Appalachian Trail Histories

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From the reverse: The Little Falls of Dan, one mile north of Pinnacles of Dan. The fall here of Dan River is 90 or 100 ft. The River here flowing through the great crevice of rock and around huge boulders at a tremendous rapid rate which is interesting to observe and very beautiful. Frank Cox in picture.

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The Washington Mill in Fries, Virginia, photographed by Lewis Wickes Hine in May 1910, just upstream from where the Appalachian Trail crossed the New River at Dixon's Ferry. The mill provided employment to almost everyone in the town of Fries and many others living nearby. When the mill closed in 1989, it still employed 1,700 people. Today only the dam remains and is owned by a Swedish company. The mill itself was scraped off in the early 2000s. Text added by the photographer reads, "Housing conditions are fairly good, but housekeeping not very good. Working very good. Good light, fresh air."

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This photograph of a hiker in the Dan River Gorge near the Pinnacles of Dan in 1931 is part of a collection of glass lantern slides held by the Appalachian Trail Conservancy archives. These slides were created in the 1930s to be used for promotional talks about the Appalachian Trail as part of the ATC's efforts to increase the visibility and use of the trail.

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The Hotel Mons was the resort hotel located in the Peaks of Otter recreation area near Bedford, Virginia. The original route of the Appalachian Trail in Southwestern Virginia began at the Hotel Mons and turned immediately south, swinging southwest of Roanoke through northern Franklin County, and from there across Bent Mountain into Floyd County. When the Blue Ridge Parkway was constructed in the mid-1930s, the Mons became part of the new National Park and was eventually torn down by the National Park Service. The trail now passes to the west of the Peaks of Otter.

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The Graysville Store in Copper Hill, Virginia in 2019. This store, now abandoned, was an important stop for hikers on the Appalachian Trail between Bent Mountain and Floyd, Virginia. The store owner provided both rental accommodations for hikers and, if they preferred, allowed them to set up their tents in the yard behind the store.

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In 1935, members of the Galax, Virginia Moose Lodge decided to hold an "Old Fiddler's Convention" to raise money for the local high school. The organizers thought a couple of hundred people might show up. Instead, they were so overwhelmed by musicians and those who wanted to hear the music, that they had to break that first convention into two sessions. Ever since, the Old Fiddler's Convention has had the goal of, "keeping alive the memories and sentiments of days gone by and making it possible for people of today to hear and enjoy the tunes of yesterday." This advertisement for the first convention appeared in the Galax Gazette during the early spring of 1935.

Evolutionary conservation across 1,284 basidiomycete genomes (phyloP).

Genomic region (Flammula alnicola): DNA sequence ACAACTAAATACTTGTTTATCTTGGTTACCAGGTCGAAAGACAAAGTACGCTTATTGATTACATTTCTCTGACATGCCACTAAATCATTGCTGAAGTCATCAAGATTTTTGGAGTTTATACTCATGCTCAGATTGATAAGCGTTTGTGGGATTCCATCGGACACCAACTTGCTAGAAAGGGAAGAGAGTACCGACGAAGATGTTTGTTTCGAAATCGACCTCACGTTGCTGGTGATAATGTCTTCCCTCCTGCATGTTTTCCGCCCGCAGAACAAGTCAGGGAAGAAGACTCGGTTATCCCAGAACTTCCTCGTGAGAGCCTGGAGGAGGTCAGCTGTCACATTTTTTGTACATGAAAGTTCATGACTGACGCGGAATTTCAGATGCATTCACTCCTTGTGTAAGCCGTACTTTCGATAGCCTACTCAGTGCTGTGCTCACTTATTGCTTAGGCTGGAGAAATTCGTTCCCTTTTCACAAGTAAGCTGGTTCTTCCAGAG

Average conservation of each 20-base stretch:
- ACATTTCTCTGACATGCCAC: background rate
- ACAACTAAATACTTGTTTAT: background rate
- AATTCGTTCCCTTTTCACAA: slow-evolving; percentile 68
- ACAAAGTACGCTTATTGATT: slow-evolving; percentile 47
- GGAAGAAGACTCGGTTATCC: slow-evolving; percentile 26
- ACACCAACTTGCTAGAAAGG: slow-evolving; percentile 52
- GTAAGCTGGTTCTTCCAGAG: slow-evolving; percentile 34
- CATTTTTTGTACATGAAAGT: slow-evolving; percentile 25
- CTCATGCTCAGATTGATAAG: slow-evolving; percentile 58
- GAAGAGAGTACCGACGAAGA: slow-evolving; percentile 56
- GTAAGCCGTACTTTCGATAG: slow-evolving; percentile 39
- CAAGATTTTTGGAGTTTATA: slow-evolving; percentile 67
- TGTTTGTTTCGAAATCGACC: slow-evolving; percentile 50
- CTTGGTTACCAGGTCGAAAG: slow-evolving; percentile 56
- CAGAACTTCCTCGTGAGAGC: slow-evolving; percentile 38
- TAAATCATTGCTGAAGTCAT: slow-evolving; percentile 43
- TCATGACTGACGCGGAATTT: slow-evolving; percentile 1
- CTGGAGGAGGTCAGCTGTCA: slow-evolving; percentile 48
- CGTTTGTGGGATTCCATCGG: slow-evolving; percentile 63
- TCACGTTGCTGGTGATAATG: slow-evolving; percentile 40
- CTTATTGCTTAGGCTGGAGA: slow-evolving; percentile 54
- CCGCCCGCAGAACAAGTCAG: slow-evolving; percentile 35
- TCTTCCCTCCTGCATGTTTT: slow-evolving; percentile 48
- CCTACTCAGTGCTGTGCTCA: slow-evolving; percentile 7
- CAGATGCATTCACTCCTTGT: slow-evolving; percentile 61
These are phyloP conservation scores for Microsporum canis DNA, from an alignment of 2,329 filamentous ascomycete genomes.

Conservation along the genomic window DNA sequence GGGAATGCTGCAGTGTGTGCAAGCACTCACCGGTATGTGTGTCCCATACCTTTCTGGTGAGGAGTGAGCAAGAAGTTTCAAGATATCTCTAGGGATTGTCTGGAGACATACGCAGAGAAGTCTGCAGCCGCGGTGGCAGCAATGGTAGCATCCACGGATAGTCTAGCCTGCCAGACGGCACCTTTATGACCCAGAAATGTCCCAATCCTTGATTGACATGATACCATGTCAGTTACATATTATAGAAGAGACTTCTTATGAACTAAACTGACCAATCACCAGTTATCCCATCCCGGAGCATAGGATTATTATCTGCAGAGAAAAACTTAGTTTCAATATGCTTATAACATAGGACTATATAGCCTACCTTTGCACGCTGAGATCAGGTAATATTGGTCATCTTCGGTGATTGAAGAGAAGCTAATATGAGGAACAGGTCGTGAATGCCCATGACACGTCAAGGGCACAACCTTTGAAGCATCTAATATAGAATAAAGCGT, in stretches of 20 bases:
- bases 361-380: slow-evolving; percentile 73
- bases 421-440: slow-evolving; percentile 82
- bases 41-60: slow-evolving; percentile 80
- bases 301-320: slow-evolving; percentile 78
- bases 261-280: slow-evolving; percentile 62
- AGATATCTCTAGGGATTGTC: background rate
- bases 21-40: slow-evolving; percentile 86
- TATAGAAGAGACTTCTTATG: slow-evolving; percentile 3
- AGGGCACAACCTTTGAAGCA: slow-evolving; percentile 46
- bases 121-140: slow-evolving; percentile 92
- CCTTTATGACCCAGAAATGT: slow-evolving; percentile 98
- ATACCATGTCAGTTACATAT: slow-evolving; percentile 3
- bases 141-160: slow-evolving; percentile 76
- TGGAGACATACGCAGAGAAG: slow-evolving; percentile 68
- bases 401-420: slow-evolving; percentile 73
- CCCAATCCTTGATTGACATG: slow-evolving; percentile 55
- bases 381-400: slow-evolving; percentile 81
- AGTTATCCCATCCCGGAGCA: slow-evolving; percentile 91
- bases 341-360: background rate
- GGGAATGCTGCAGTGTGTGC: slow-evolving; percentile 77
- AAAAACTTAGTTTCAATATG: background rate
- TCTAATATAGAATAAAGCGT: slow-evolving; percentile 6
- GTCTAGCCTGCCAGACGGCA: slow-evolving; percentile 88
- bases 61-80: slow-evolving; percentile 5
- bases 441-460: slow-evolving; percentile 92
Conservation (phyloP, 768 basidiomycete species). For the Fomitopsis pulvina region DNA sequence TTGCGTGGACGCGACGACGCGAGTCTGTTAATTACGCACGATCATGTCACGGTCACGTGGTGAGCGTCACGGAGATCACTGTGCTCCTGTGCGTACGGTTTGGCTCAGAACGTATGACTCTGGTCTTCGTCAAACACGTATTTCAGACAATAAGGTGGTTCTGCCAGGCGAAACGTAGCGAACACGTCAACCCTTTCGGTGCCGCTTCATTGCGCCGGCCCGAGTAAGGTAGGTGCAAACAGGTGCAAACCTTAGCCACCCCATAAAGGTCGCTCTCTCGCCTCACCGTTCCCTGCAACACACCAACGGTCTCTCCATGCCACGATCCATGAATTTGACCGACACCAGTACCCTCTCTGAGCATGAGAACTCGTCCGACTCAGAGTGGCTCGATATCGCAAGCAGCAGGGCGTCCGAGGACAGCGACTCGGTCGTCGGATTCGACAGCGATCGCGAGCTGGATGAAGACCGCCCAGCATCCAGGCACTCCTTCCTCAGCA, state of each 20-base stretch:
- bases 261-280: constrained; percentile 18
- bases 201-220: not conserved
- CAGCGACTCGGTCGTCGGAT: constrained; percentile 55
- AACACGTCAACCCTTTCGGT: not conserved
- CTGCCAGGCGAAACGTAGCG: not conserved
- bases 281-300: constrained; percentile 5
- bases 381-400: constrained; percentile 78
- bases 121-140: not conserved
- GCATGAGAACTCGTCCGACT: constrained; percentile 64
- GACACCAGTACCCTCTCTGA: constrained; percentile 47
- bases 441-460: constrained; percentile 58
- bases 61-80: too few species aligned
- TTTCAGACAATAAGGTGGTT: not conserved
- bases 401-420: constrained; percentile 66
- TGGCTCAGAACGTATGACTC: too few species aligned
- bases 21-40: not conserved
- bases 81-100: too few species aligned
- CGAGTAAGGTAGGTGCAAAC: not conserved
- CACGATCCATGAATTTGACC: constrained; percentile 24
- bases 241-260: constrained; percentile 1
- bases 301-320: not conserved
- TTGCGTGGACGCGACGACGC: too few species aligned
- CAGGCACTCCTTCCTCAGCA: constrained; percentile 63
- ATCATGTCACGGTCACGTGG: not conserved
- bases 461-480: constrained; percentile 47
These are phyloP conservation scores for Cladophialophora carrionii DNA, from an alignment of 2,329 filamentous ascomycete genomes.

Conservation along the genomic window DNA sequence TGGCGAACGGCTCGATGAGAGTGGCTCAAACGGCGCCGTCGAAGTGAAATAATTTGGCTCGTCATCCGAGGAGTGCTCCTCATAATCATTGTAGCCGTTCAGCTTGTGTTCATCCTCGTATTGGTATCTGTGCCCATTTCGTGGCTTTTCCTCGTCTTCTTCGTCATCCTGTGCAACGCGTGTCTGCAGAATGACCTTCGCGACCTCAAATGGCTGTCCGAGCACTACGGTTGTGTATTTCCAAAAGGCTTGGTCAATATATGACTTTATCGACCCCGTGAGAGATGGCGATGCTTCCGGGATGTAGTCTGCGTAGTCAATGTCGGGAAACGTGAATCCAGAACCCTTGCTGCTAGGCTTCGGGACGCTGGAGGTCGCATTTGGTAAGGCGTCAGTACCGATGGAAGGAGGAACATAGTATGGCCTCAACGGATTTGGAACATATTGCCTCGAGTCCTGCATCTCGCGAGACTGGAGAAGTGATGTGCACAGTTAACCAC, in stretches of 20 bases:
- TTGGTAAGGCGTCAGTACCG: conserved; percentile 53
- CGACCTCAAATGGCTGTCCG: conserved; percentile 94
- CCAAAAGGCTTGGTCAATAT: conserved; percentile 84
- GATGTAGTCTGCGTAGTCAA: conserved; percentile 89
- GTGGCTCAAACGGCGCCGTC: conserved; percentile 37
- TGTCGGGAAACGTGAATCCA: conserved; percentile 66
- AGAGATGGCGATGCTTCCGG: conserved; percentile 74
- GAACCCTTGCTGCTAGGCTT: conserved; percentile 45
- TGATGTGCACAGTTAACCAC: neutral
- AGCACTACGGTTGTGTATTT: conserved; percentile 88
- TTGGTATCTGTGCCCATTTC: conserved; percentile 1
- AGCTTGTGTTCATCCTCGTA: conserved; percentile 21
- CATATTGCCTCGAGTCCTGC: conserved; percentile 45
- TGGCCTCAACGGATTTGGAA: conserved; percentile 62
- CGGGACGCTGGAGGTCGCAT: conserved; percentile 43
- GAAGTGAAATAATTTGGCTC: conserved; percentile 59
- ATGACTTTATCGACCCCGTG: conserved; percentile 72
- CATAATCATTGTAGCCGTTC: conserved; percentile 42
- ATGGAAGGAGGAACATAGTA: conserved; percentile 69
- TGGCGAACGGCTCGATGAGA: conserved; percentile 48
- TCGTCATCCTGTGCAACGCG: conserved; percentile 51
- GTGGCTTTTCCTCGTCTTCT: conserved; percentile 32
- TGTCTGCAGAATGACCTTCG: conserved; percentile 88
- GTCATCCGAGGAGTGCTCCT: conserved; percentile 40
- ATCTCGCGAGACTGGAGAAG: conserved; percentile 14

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The road leading to Fancy Gap, Virginia from Mt. Airy, North Carolina in 1932. The Appalachian Trail passed directly through the town of Fancy Gap on its way south to Fisher's Peak, NC.

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The Bluemont Hotel on Main Street in downtown Galax, Virginia, was a popular spot for hikers on the Appalachian Trail who passed through the city on their way north or south. Despite advertising an "automatic sprinkler system," the Bluemont burned in the 1950s and was not rebuilt.

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Shirley Cole (right) and his brother Ernest (left) was the County Agent in Floyd County, Virginia and the founder of the Southern Virginia Appalachian Trail Association that marked, cut, and graded the first version of the Appalachian Trail in Southwestern Virginia in 1930. Cockram Ridge is along the route of the AT between Meadows of Dan and the Pinnacles of Dan. Photograph by ATC Chairman Myron Avery.

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The view from the Appalachian Trail on Horse Knob near the North Carolina border, 1932.

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Photograph of members of the SWVA Appalachian Trail Club at Lover's Leap in Patrick County, October 1930. According to a newspaper story in the Galax Gazette, those in the photograph included Mrs. J.K. Caldwell, Miss Vinnie Caldwell, R.E. Cox, B.D. Beamer, Mr. and Mrs. S.C. Cox, and son Worth, and Mrs. Beverly F. Eckles.

The image is part of a collection of scrapbook pages created by PATC founder and ATC Chairman Myron Avery.

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A small portion of a much larger map of the public lands in the United States in 1953, created by the U.S. Department of the Interior, that shows the region of Southwest Virginia where the Appalachian Trail was located from 1930-1952.

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